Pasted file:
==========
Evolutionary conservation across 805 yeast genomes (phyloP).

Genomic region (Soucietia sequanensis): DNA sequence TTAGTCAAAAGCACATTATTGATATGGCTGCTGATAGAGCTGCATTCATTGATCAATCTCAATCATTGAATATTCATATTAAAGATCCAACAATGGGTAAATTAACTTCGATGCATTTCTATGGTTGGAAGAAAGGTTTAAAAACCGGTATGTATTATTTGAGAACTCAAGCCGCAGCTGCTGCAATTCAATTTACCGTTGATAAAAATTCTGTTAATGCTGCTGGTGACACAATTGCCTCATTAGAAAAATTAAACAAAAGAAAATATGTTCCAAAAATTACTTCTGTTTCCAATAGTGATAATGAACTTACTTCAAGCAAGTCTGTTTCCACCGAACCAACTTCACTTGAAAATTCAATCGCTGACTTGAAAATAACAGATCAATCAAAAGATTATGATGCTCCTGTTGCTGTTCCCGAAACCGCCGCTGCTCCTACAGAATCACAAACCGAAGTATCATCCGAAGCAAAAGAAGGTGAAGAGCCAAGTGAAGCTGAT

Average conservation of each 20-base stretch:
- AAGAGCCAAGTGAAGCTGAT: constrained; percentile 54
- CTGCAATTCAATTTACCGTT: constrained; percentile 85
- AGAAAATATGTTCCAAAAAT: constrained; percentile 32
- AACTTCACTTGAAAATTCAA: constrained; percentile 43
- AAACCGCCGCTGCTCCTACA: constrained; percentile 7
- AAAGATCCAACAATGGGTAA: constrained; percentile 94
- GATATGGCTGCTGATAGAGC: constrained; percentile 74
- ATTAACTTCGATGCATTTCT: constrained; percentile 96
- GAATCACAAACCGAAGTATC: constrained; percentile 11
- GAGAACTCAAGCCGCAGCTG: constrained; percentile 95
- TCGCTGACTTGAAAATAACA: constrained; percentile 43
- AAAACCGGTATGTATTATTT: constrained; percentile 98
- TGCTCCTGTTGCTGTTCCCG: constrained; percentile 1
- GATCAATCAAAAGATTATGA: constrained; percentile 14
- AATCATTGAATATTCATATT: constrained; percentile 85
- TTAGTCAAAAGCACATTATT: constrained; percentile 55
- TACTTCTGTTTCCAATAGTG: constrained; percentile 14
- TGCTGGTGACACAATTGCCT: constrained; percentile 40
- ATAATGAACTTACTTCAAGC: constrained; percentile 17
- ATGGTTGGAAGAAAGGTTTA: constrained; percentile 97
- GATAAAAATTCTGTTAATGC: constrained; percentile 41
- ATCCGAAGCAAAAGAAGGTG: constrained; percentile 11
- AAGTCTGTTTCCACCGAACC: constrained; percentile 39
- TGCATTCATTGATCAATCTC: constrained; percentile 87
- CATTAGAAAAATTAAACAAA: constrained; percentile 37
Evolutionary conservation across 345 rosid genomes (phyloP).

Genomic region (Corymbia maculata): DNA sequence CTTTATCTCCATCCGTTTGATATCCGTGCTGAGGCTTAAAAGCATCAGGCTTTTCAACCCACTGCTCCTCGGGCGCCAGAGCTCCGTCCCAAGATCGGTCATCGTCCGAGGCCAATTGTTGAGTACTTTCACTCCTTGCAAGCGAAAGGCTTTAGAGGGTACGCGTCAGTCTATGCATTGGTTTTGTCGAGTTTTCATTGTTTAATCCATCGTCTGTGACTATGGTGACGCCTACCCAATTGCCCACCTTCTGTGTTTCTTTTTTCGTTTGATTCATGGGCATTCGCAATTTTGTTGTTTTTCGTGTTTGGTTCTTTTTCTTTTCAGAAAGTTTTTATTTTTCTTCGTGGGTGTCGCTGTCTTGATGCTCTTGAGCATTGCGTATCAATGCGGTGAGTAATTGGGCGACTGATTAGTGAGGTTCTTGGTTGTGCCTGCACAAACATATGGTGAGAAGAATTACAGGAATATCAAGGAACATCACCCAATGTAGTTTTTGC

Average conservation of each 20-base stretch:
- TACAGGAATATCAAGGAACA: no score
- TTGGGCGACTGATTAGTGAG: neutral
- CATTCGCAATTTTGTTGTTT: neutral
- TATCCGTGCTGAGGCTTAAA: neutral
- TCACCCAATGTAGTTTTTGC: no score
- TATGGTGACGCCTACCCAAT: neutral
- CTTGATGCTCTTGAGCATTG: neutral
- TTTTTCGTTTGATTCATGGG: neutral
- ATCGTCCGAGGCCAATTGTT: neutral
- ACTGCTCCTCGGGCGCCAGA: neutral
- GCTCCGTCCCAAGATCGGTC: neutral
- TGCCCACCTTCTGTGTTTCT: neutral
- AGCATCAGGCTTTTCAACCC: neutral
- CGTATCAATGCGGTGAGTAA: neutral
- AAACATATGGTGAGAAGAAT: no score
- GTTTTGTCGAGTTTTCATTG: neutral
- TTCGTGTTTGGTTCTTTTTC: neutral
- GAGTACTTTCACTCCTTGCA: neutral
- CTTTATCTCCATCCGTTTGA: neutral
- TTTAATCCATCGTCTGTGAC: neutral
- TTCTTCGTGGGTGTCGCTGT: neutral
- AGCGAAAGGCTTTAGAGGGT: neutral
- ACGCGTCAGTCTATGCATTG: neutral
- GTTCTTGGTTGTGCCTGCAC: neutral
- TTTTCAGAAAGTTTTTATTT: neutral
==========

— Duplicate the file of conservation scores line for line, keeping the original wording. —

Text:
Evolutionary conservation across 805 yeast genomes (phyloP).

Genomic region (Soucietia sequanensis): DNA sequence TTAGTCAAAAGCACATTATTGATATGGCTGCTGATAGAGCTGCATTCATTGATCAATCTCAATCATTGAATATTCATATTAAAGATCCAACAATGGGTAAATTAACTTCGATGCATTTCTATGGTTGGAAGAAAGGTTTAAAAACCGGTATGTATTATTTGAGAACTCAAGCCGCAGCTGCTGCAATTCAATTTACCGTTGATAAAAATTCTGTTAATGCTGCTGGTGACACAATTGCCTCATTAGAAAAATTAAACAAAAGAAAATATGTTCCAAAAATTACTTCTGTTTCCAATAGTGATAATGAACTTACTTCAAGCAAGTCTGTTTCCACCGAACCAACTTCACTTGAAAATTCAATCGCTGACTTGAAAATAACAGATCAATCAAAAGATTATGATGCTCCTGTTGCTGTTCCCGAAACCGCCGCTGCTCCTACAGAATCACAAACCGAAGTATCATCCGAAGCAAAAGAAGGTGAAGAGCCAAGTGAAGCTGAT

Average conservation of each 20-base stretch:
- AAGAGCCAAGTGAAGCTGAT: constrained; percentile 54
- CTGCAATTCAATTTACCGTT: constrained; percentile 85
- AGAAAATATGTTCCAAAAAT: constrained; percentile 32
- AACTTCACTTGAAAATTCAA: constrained; percentile 43
- AAACCGCCGCTGCTCCTACA: constrained; percentile 7
- AAAGATCCAACAATGGGTAA: constrained; percentile 94
- GATATGGCTGCTGATAGAGC: constrained; percentile 74
- ATTAACTTCGATGCATTTCT: constrained; percentile 96
- GAATCACAAACCGAAGTATC: constrained; percentile 11
- GAGAACTCAAGCCGCAGCTG: constrained; percentile 95
- TCGCTGACTTGAAAATAACA: constrained; percentile 43
- AAAACCGGTATGTATTATTT: constrained; percentile 98
- TGCTCCTGTTGCTGTTCCCG: constrained; percentile 1
- GATCAATCAAAAGATTATGA: constrained; percentile 14
- AATCATTGAATATTCATATT: constrained; percentile 85
- TTAGTCAAAAGCACATTATT: constrained; percentile 55
- TACTTCTGTTTCCAATAGTG: constrained; percentile 14
- TGCTGGTGACACAATTGCCT: constrained; percentile 40
- ATAATGAACTTACTTCAAGC: constrained; percentile 17
- ATGGTTGGAAGAAAGGTTTA: constrained; percentile 97
- GATAAAAATTCTGTTAATGC: constrained; percentile 41
- ATCCGAAGCAAAAGAAGGTG: constrained; percentile 11
- AAGTCTGTTTCCACCGAACC: constrained; percentile 39
- TGCATTCATTGATCAATCTC: constrained; percentile 87
- CATTAGAAAAATTAAACAAA: constrained; percentile 37
Evolutionary conservation across 345 rosid genomes (phyloP).

Genomic region (Corymbia maculata): DNA sequence CTTTATCTCCATCCGTTTGATATCCGTGCTGAGGCTTAAAAGCATCAGGCTTTTCAACCCACTGCTCCTCGGGCGCCAGAGCTCCGTCCCAAGATCGGTCATCGTCCGAGGCCAATTGTTGAGTACTTTCACTCCTTGCAAGCGAAAGGCTTTAGAGGGTACGCGTCAGTCTATGCATTGGTTTTGTCGAGTTTTCATTGTTTAATCCATCGTCTGTGACTATGGTGACGCCTACCCAATTGCCCACCTTCTGTGTTTCTTTTTTCGTTTGATTCATGGGCATTCGCAATTTTGTTGTTTTTCGTGTTTGGTTCTTTTTCTTTTCAGAAAGTTTTTATTTTTCTTCGTGGGTGTCGCTGTCTTGATGCTCTTGAGCATTGCGTATCAATGCGGTGAGTAATTGGGCGACTGATTAGTGAGGTTCTTGGTTGTGCCTGCACAAACATATGGTGAGAAGAATTACAGGAATATCAAGGAACATCACCCAATGTAGTTTTTGC

Average conservation of each 20-base stretch:
- TACAGGAATATCAAGGAACA: no score
- TTGGGCGACTGATTAGTGAG: neutral
- CATTCGCAATTTTGTTGTTT: neutral
- TATCCGTGCTGAGGCTTAAA: neutral
- TCACCCAATGTAGTTTTTGC: no score
- TATGGTGACGCCTACCCAAT: neutral
- CTTGATGCTCTTGAGCATTG: neutral
- TTTTTCGTTTGATTCATGGG: neutral
- ATCGTCCGAGGCCAATTGTT: neutral
- ACTGCTCCTCGGGCGCCAGA: neutral
- GCTCCGTCCCAAGATCGGTC: neutral
- TGCCCACCTTCTGTGTTTCT: neutral
- AGCATCAGGCTTTTCAACCC: neutral
- CGTATCAATGCGGTGAGTAA: neutral
- AAACATATGGTGAGAAGAAT: no score
- GTTTTGTCGAGTTTTCATTG: neutral
- TTCGTGTTTGGTTCTTTTTC: neutral
- GAGTACTTTCACTCCTTGCA: neutral
- CTTTATCTCCATCCGTTTGA: neutral
- TTTAATCCATCGTCTGTGAC: neutral
- TTCTTCGTGGGTGTCGCTGT: neutral
- AGCGAAAGGCTTTAGAGGGT: neutral
- ACGCGTCAGTCTATGCATTG: neutral
- GTTCTTGGTTGTGCCTGCAC: neutral
- TTTTCAGAAAGTTTTTATTT: neutral